There was no hiding Theresa May’s fury on Thursday night — it was visible all over her face.
‘I’ve never seen her look so angry,’ said one MP who saw her after the result came in.
When MPs’ votes were counted on a motion endorsing her negotiating strategy, she had lost by 303 to 258.
Mrs May, who wasn’t in the Commons to witness the defeat, had been beaten principally because 57 hardline Brexiteers in her own party had defied her and abstained. As MPs filed out of the Commons chamber, the PM’s chief whip, Julian Smith, turned to the green benches where these ultras sit and he glared.
The consequences of Mrs May’s latest parliamentary defeat should not be underestimated. Little over two weeks ago, she had a spring in her step. She had unified her party after MPs voted to approve her EU Withdrawal Bill on condition she could negotiate changes to the Irish backstop. Crucially, the DUP had been won over.
Almost for the first time since the Brexit negotiations began, she could see a point on the horizon when she would be able to command enough votes in Parliament to finally get a deal through.
Finally, she had put the pressure back on the EU’s negotiators in Brussels. But after Thursday evening’s vote, Tory unity is once again in pieces and, more significantly, Mrs May’s hopes of winning concessions from the EU are seriously damaged.
When she next talks to Donald Tusk, Jean-Claude Juncker or any of the leaders of the other 27 EU countries, they will — with some justification — say there is no concession they can give her which will satisfy her own MPs. Last night the EU’s chief negotiator Michel Barnier declared the vote showed Mrs May’s Brexit strategy had ‘failed’.
Theresa May was beaten principally because 57 hardline Brexiteers in her own party had defied her and abstained
The blame for this shambles does not lie entirely with the hardline Tory Brexiteers in the European Research Group (ERG). Eleven Tory MPs on the Remain side also rebelled, an equally unbiddable and uncompromising faction determined to force a second referendum and stop Britain leaving the EU.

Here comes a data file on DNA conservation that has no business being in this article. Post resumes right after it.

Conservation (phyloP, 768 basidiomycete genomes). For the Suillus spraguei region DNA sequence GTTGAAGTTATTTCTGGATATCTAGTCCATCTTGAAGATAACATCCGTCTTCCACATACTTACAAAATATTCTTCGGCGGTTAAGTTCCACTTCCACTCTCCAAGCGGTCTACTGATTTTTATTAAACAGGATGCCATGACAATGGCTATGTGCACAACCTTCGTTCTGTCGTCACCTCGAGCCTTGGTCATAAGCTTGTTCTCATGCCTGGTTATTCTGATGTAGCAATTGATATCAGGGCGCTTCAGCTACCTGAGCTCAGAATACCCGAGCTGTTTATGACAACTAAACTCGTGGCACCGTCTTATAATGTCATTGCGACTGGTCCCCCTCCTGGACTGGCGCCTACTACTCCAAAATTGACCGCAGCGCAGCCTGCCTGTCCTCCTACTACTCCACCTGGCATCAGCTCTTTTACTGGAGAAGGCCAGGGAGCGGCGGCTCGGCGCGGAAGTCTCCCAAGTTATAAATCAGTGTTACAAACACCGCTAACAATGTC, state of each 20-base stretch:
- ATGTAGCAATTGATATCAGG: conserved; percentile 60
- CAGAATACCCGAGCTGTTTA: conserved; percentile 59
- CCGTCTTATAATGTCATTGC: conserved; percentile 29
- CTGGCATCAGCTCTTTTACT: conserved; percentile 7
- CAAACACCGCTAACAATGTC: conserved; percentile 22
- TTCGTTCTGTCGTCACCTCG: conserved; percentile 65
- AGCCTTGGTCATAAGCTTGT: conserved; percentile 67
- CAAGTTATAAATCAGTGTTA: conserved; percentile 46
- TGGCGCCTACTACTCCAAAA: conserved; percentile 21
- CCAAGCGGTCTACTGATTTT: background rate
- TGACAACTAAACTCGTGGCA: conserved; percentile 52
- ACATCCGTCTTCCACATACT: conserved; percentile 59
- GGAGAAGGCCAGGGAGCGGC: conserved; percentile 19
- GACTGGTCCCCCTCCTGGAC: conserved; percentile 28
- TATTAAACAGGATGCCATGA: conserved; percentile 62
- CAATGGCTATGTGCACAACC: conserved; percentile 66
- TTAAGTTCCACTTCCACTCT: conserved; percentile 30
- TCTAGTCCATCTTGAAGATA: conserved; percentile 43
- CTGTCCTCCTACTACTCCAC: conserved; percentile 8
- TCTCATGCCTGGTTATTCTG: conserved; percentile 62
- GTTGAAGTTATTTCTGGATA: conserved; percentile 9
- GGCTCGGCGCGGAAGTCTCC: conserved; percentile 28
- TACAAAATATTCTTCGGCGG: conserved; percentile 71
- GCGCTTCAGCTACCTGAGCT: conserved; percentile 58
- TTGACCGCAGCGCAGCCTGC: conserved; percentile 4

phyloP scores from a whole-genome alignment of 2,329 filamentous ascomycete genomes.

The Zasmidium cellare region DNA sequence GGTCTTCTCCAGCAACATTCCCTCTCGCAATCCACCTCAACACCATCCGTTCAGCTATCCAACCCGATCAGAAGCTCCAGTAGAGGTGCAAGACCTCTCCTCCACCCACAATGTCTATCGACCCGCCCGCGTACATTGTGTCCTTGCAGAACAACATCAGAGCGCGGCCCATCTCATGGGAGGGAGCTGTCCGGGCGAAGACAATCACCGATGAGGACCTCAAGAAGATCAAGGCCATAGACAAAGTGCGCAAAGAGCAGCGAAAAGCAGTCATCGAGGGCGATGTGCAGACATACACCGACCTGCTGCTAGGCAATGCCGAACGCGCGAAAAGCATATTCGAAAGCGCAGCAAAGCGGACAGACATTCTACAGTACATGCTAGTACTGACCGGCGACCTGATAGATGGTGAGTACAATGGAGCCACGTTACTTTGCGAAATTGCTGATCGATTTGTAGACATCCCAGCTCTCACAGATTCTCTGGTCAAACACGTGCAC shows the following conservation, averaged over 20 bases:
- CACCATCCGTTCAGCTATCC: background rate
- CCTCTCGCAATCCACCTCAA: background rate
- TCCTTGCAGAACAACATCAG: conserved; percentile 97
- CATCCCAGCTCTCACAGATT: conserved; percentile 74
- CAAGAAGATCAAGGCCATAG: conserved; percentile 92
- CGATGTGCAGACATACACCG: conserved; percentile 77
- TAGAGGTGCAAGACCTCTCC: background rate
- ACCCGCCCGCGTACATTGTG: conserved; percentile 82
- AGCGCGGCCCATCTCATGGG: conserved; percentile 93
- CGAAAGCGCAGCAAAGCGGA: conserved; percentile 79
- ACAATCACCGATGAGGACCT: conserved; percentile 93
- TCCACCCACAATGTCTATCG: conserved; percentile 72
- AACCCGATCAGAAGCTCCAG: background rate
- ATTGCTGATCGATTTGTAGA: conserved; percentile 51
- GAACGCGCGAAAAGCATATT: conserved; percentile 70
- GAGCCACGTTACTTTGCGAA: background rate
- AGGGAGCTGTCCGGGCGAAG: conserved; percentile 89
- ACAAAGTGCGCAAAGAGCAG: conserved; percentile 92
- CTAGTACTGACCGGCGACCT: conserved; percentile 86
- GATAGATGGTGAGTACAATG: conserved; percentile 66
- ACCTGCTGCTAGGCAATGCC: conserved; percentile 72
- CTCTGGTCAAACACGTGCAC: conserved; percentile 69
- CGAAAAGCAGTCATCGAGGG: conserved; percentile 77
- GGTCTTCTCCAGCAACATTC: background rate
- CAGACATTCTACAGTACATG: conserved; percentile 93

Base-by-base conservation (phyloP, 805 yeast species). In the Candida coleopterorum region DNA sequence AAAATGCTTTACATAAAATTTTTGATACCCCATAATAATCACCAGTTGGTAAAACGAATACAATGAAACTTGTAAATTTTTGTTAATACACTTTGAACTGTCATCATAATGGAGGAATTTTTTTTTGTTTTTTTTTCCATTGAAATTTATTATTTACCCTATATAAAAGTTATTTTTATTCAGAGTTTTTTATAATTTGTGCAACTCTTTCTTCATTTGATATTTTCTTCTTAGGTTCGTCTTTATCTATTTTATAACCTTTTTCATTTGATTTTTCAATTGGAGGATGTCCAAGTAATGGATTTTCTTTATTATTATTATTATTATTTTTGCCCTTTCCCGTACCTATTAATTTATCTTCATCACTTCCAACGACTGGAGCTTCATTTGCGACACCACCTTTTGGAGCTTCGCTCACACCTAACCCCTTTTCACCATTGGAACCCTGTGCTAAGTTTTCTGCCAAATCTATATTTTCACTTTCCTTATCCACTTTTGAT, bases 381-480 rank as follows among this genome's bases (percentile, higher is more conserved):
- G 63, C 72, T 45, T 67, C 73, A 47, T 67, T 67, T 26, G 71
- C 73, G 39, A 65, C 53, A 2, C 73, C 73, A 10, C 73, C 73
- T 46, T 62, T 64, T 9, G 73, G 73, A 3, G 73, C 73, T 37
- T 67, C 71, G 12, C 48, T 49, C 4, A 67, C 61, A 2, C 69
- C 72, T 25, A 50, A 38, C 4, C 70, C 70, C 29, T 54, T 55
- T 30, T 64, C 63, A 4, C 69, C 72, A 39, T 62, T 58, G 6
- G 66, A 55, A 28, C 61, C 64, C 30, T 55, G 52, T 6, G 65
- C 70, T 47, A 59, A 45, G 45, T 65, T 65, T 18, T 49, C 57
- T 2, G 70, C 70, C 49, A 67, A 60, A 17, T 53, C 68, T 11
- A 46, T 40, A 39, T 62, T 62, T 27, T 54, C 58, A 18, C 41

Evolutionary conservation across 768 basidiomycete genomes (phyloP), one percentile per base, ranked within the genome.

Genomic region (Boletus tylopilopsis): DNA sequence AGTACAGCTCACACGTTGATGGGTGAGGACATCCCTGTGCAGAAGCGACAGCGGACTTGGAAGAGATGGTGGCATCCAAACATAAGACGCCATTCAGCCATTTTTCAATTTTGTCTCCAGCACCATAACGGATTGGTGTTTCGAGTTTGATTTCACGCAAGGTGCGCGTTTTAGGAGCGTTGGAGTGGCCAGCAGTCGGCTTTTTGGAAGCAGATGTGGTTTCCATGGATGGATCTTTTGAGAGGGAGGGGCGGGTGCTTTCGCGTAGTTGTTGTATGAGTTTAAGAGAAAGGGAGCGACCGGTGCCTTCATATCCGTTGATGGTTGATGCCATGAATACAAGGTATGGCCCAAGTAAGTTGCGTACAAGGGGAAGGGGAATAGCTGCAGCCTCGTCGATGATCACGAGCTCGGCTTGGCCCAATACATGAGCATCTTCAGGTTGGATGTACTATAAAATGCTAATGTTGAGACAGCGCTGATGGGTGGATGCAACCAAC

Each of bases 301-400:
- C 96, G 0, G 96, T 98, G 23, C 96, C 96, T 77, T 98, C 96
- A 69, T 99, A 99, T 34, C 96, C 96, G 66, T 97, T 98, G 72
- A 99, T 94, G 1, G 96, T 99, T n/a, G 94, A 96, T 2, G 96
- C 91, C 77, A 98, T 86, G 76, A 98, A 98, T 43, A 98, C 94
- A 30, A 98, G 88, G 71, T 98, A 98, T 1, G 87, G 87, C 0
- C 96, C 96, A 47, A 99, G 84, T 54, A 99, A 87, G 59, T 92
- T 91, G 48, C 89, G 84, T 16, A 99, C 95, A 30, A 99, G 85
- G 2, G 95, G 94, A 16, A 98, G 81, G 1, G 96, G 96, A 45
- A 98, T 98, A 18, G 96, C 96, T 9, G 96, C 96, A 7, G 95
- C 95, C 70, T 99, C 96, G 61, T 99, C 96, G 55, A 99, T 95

Arguably, tactical mistakes were made, too, on the Government side, in not recognising and trying to avert the rebellion.
But in the final analysis, it was ERG votes which have hobbled Mrs May at this critical juncture and undermined her prospects of securing the very thing these MPs claim to want: a better deal for Britain.
So why did they do it?
This potentially self-defeating act of sabotage was sparked to a large degree by comments made by Mrs May’s chief Brexit negotiator, Olly Robbins. He was overheard in a Brussels bar this week by journalists who said he remarked that Mrs May would opt for a long delay rather than leaving the EU without a deal. The Tory rebels also believed — despite protestations to the contrary from ministers — that the Commons motion on Thursday explicitly took No Deal off the table.
The ERG’s ‘shop steward’, Steve Baker, desperately attempted yesterday to defend the indefensible by portraying his and his fellow hardliners’ position as one of pragmatism and compromise, insisting he had ‘put an enormous amount of effort into uniting the party’.